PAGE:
County cops honor fallen guardians at annual Law Enforcement Memorial
A crowd of more than 200 people made up of St. Croix County law enforcement officers, their family, friends and fellow community members gathered at the New Richmond High School auditorium on Thursday, May 14, to honor officers who have died in the line of duty.
This year’s solemn ceremony began with the posting of the colors by the St. Croix County Law Enforcement Color Guard and the singing of the national anthem by the New Richmond High School Chamber Madrigal Ensemble.
After opening remarks from St. Croix County Sheriff John Shilts about “holding the thin blue line” and an opening prayer led by St. Croix County Sheriff’s Chaplain Stephanie Anthony, a keynote address was delivered by Washburn County Sheriff’s Chief Deputy Mike Richter.
Richter spoke of multiple area law enforcement officers he personally knew before they had died in the line of duty.
“I’m honored to be a part of this presentation and memorial for all of our brothers and sisters who have gone too soon,” Richter said. “Throughout history there have always been those who have served as soldier, knight, warrior or guardian — those individuals who place the needs of the community before themselves. These roles are currently filled by deputy sheriffs, police officers, marshals, wardens, dispatchers, corrections officers, federal and state agents, and numerous other titles. No matter what title they hold, they’re serving as guardians in our communities.”
Richter spoke about how he was impacted upon hearing word of the death of Eau Claire Police officer Robert Bolton in October 1982, when Richter was completing his police science education in that town. Bolton, who was 28 at the time, was fatally wounded while protecting women and children at a domestic abuse shelter.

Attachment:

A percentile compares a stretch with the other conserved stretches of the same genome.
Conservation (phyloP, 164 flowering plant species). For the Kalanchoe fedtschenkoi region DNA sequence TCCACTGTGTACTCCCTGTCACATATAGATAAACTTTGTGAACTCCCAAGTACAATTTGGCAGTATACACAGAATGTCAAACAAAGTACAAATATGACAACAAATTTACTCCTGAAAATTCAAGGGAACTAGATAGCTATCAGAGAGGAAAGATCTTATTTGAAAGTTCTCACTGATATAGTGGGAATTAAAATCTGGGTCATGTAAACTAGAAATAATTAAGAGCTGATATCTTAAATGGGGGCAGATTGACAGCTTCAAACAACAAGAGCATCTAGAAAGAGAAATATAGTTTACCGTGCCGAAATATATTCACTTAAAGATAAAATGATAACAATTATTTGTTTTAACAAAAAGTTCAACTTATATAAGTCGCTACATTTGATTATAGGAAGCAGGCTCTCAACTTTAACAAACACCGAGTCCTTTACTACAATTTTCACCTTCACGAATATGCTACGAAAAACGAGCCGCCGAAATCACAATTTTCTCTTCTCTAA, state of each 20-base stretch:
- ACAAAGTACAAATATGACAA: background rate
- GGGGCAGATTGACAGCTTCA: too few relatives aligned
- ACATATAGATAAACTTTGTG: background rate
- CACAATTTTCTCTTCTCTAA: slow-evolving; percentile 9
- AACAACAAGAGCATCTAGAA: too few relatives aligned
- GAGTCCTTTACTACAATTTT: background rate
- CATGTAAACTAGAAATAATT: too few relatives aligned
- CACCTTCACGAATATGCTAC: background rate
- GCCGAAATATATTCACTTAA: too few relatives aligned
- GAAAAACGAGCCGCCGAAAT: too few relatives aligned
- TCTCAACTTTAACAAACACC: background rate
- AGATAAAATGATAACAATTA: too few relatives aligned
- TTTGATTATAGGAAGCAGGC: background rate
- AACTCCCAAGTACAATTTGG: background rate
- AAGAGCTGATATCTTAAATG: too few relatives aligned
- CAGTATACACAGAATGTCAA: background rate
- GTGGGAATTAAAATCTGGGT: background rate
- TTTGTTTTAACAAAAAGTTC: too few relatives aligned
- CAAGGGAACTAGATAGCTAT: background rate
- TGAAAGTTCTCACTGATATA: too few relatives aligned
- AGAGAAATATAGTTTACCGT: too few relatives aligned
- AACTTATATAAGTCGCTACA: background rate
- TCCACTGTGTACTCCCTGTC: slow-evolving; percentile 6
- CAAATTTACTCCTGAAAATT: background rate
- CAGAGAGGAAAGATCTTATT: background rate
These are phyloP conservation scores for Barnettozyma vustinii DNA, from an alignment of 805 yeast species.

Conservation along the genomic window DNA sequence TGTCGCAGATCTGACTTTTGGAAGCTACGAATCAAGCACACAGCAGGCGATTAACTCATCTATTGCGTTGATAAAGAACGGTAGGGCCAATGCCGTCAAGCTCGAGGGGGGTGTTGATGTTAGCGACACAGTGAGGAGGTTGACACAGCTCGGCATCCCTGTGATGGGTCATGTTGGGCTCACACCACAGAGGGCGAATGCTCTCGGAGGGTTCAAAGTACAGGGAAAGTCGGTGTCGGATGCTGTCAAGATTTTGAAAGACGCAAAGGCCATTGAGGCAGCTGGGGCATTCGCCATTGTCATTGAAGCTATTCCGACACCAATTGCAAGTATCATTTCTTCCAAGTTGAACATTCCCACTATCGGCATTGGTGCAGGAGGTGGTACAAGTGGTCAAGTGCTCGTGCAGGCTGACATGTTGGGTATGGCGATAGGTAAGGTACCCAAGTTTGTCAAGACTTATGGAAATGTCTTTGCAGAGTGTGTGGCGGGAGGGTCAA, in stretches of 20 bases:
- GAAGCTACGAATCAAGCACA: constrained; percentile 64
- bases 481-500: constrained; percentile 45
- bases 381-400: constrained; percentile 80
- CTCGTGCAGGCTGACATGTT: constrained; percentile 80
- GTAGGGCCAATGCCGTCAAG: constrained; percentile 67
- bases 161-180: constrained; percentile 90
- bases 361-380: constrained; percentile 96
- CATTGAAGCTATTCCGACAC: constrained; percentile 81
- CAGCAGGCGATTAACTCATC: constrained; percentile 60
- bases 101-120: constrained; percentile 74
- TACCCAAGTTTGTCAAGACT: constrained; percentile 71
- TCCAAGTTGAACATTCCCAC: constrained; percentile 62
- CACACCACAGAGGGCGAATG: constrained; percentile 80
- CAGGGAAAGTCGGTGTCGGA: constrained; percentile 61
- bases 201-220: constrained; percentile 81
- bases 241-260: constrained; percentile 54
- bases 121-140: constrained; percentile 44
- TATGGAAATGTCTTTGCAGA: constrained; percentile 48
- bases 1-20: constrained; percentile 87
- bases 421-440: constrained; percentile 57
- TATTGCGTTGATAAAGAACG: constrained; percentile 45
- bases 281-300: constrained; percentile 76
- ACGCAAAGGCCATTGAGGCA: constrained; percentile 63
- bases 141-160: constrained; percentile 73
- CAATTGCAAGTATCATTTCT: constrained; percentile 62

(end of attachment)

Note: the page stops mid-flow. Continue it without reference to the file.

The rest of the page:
“At the time, I had no personal connection with Robert Bolton, however, being a cop in training and living in Eau Claire, somehow there was an indescribable dark, sad feeling inside me that I’d never felt before. Even though I wasn’t a full-fledged cop yet, this was the first feeling of a brother going down for the cause.”
Richter also told stories of other area officers who died in the line of duty, including Polk County Sheriff’s Deputy Mike Severson who died in April 2014 as a result of injuries sustained in an April 1991 shoot-out with a suspect near Webster. Burnett County Sheriff’s Deputy Allen Albee was killed at the scene that day.
Before concluding his speech, Richter made one request of the audience members.
“Prior to the next law enforcement death, go out into your community, approach a police officer, deputy sheriff or trooper, like the bumper sticker says, thank a cop,” Richter said.
After Richter’s speech, ceremonial wreaths were placed on stage by officers from Roberts Police Department, Woodville Police Department and the St. Croix County Sheriff’s Office. Then, officers from different departments in the county took turns reading the names of law enforcement officers who had died in the line of duty in 2014. For nearly 20 minutes, the audience sat in silence while names were read and a screen showed a photo of each officer. New Richmond Police Chief Mark Samelstad read the names of the three St. Croix County officers who had died in the line of duty through the years. Harold O. Harris of the St. Croix County Sheriff’s Office died June 18, 1904; Clarence Erickson of the Hudson Police Department died June 14, 1953; and Lee Murphy of the St. Croix County Highway Patrol died June 22, 1955.
The entire crowd then stood and officers held a salute while Matt Mealy played Taps.
Detective Craig Yehlik of the New Richmond Police Department recited the Law Enforcement Memorial Prayer and St. Croix County Sheriff’s Deputy Curtis Johnson recited the Correctional Officer Prayer, before the NRHS Chamber Madrigal Ensemble sang “America the Beautiful.”
During his closing remarks, Shilts urged officers in the audience to performing their important jobs at a high level.
“Stay strong and hold that line, that thin blue line, the line between good and evil,” Shilts said.